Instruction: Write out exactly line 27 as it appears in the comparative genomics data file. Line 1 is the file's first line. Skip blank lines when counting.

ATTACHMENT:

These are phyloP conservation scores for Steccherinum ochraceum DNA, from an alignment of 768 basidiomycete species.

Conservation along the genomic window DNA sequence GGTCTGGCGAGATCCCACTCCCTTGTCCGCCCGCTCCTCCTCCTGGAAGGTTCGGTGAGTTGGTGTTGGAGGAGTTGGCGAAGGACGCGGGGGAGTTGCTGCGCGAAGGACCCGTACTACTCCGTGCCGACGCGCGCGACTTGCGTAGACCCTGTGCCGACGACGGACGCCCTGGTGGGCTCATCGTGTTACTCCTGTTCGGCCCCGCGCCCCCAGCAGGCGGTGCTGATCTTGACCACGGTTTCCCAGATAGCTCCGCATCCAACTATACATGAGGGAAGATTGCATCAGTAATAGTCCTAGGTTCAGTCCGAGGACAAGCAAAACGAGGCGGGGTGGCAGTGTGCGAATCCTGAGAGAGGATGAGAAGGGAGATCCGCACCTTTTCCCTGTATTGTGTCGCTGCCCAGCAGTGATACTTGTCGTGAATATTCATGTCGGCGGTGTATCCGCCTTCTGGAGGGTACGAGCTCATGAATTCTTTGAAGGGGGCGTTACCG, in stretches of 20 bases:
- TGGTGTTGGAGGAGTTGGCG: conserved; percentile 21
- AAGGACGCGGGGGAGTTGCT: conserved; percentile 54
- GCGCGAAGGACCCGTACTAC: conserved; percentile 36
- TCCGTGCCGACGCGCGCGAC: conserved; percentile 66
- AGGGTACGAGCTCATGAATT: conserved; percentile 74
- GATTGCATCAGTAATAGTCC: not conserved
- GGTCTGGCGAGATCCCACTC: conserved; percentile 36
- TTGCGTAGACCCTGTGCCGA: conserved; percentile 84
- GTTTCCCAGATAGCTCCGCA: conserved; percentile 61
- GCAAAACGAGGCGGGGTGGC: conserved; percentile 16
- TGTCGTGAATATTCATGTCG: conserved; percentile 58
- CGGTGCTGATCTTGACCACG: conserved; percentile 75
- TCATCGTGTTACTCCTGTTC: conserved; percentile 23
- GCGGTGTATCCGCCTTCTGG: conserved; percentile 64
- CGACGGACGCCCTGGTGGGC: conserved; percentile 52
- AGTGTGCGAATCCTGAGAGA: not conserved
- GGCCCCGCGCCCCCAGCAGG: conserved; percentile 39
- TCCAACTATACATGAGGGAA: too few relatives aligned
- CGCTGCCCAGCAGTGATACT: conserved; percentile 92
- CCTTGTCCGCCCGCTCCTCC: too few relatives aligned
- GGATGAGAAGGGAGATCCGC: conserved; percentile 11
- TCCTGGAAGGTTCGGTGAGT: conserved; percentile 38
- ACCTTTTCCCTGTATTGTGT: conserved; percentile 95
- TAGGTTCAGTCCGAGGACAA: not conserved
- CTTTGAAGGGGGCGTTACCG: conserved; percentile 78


- CTTTGAAGGGGGCGTTACCG: conserved; percentile 78